A funny thing happened there. The parking lot was virtually empty, with only two or three cars in the Wendy's lot. We Vespa'ed in and took a space in the front row next to the building. As we dismounted our sturdy steed, an security guard in body armor and holding an intimidating looking rifle approached us and indicated that these spaces were for cars only. We needed to move the scooter over to the official 'scooter' parking on the other side of the lot. Several skinny painted spaces with a half dozen other small motorcycles in them. Far be it of me to argue with a man holding a gun - but the lot was empty - sheesh! Good thing I didn't have a hummer and try to take two spaces!
Our travels took us to a spot on the less developed East side where you could see both the North and South shores from one overlook. Trinket salespeople had set up little stands in front of what was obviously once a overlook bar and cantina, but was now abandoned. Down the hill was a closed down empty beach resort in disrepair. We then traveled all the way back to the West side beaches, where we had a nice lunch at a little hotel and open air cafe owned by an american couple that relocated to the island about five years ago and had built the hotel, one cabana at a time.
Our outing was uneventful save one unexpected pothole that was almost problematic for us, however we heard another older couple had dumped their scooter on the horrible roads and ended up in the hospital. We did see them the next day re-joining the ship in Mexico, both with arms in a sling.... Out adventure was a blast. We got rained on, blow dried, and puttered over hills where one moment we had the scooter floored just to make it up the hill then had the brakes mashed so hard your hands hurt to slow down the other side, but In hindsight, the next time we are there, we will probably rent a jeep -
The last stop of our trip was Costa Maya, Mexico. This port is relatively new, built in 2001 specifically to bring some cruise ships to that part of the coast. It was then wiped out in 2004 by a hurricane, and re-opened again in 2006. It consists of just a small shopping village, and the obligatory Senior Frogs and Carlos & Charlie's. along with a pool, and dolphin swim area. Here we took a bus tour to the Chacchoben ruins, since we had never done ruins before, and it was very interesting. This particular set of Mayan ruins was built from 300 to 600 AD were also partially restored and opened as a park in just in 2001 to coincide with the port. Other than that, there is really nothing here for an hour in any direction other than swamp land and mangrove. As a result the stop is not really worth it. We saw the ruins in about an hour, and spent the rest of the day at the little port. Because it is so remote, there are really no local vendors, only the officially sanctioned ones within the port area walls, and the only beers available are $4.50 for a Dos XX at Senior Frogs... As a result, this stop was my least favorite of the whole trip.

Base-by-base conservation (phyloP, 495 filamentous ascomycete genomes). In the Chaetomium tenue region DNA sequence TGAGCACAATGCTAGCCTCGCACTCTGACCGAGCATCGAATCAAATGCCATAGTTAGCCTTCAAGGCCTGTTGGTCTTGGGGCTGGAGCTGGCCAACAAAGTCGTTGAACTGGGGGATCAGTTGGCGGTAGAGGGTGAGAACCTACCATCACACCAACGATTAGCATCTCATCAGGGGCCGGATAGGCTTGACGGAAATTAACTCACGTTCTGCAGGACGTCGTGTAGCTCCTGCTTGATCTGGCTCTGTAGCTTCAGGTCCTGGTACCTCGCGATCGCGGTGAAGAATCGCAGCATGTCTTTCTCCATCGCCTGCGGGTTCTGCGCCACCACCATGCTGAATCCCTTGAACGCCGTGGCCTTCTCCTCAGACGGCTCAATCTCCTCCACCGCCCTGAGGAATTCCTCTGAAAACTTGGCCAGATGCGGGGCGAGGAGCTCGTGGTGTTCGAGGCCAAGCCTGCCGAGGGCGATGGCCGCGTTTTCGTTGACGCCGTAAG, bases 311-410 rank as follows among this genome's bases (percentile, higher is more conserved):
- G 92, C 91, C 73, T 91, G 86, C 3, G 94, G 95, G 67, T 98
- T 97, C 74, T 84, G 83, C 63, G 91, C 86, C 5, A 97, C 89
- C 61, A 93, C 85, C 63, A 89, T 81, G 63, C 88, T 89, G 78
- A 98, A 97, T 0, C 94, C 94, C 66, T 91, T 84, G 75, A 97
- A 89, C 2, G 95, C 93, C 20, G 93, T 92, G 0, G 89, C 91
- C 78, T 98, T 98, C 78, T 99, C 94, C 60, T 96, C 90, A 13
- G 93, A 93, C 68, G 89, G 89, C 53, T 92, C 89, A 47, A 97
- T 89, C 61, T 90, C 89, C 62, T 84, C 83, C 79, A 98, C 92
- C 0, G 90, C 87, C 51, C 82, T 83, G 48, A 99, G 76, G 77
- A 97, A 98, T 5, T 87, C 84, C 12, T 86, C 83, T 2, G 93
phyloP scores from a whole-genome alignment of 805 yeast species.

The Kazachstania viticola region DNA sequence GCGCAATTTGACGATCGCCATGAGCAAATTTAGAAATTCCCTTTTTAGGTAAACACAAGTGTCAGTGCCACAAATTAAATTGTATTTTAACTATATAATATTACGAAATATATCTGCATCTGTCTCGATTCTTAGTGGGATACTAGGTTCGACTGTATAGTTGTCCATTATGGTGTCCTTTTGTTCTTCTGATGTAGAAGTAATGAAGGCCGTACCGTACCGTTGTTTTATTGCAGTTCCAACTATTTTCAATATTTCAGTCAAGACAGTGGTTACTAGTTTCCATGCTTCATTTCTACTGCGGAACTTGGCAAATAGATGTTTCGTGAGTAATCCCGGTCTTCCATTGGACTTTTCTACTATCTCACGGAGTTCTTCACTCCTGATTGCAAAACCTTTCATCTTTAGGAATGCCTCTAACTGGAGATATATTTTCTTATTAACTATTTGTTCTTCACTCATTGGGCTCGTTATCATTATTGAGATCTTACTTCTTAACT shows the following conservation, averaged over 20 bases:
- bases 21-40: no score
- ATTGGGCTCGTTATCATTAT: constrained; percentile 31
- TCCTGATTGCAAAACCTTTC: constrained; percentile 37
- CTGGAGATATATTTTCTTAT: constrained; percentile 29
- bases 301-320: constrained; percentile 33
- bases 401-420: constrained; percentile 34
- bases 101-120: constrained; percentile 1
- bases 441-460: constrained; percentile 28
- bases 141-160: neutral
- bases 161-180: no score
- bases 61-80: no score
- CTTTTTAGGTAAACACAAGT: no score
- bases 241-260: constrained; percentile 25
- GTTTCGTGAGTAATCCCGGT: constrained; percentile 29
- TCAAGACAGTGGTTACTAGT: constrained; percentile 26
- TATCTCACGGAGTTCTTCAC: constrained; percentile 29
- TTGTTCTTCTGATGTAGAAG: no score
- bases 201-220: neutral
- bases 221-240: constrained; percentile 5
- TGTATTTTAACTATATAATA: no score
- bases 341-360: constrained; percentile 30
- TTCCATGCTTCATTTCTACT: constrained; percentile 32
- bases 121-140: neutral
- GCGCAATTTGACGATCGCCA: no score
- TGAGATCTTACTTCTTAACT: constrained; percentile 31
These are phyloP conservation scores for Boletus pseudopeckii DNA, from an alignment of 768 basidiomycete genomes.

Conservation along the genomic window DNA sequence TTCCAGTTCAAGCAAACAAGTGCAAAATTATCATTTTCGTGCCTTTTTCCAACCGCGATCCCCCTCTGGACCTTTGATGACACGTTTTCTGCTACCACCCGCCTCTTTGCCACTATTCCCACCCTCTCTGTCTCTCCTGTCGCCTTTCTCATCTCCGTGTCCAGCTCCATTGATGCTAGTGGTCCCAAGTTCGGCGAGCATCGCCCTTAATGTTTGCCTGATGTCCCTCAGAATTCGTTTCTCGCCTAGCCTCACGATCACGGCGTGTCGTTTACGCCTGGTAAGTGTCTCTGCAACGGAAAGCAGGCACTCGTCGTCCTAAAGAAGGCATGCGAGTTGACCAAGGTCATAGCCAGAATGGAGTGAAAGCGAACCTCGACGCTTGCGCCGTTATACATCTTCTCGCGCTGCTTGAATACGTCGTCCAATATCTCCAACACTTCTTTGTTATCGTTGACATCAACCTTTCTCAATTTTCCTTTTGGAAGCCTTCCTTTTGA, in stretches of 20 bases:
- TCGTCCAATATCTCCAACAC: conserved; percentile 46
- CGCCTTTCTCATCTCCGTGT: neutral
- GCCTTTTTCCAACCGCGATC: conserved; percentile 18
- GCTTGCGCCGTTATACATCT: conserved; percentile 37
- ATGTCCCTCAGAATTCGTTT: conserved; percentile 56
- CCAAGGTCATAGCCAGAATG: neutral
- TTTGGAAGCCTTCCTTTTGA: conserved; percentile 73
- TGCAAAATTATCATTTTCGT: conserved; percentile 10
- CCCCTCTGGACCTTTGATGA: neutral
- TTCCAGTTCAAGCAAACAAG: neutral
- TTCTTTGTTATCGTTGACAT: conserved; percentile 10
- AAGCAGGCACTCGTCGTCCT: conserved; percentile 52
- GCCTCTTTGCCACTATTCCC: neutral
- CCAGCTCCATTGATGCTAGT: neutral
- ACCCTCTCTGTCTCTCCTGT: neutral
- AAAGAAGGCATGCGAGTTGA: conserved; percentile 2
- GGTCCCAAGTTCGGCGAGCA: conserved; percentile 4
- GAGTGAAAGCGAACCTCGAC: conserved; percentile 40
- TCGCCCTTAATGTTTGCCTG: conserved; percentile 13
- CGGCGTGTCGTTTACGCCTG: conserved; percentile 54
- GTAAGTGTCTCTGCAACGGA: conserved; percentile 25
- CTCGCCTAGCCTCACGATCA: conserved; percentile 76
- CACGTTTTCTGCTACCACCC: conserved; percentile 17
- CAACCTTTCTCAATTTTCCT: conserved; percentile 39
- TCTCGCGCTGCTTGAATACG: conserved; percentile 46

The ship itself has some very nice features and good policies. for example, at the pools, there is no towel nazi dispensing only 1 towel per person, just a huge bin where you can grab two or three good sized towels and make yourself comfortable in padded chairs or one of several climb shell love seats that have pull over canopies. There are also good pool attendants that place a card on empty chairs saying you have 30 minutes to return, otherwise they remove your stuff and release the chair. - That way you don't have the problem of the 0800 ladies that put a book on a prime chair and never returns until 1pm, The other really interesting thing on board is that the technology for the TV's and photo studio is all driven by Apple. When you first get on board, they swipe your sea pass card and take your photo. Then all the rest of the photo's you take the rest of the cruise are processed through face recognition and appear on your stateroom TV automatically. No searching for your stuff in little photo studio with 1000 other people. Very cool, but also kind of creepy in a big brother way. The internet lounge is actually an iLounge set up very much like an Apple store with the same look and feel.
Once again the food was exemplary, with great menu choices, specialty restaurants, Good sushi at 5:30 every evening to tide us over until dinner at 830 and an ice bar martini lounge that featured a showy six-drink martini sampler for just $15. (see video below) Although we have never sailed Celebrity before, their solstice class ships now have two new fans, and we have already booked a 14 day Southern Caribbean for January next year. Kudos to the staff and crew of both the Eclipse and Solstice. We were impressed and will most definitely be back.
A photo tour can bee seen here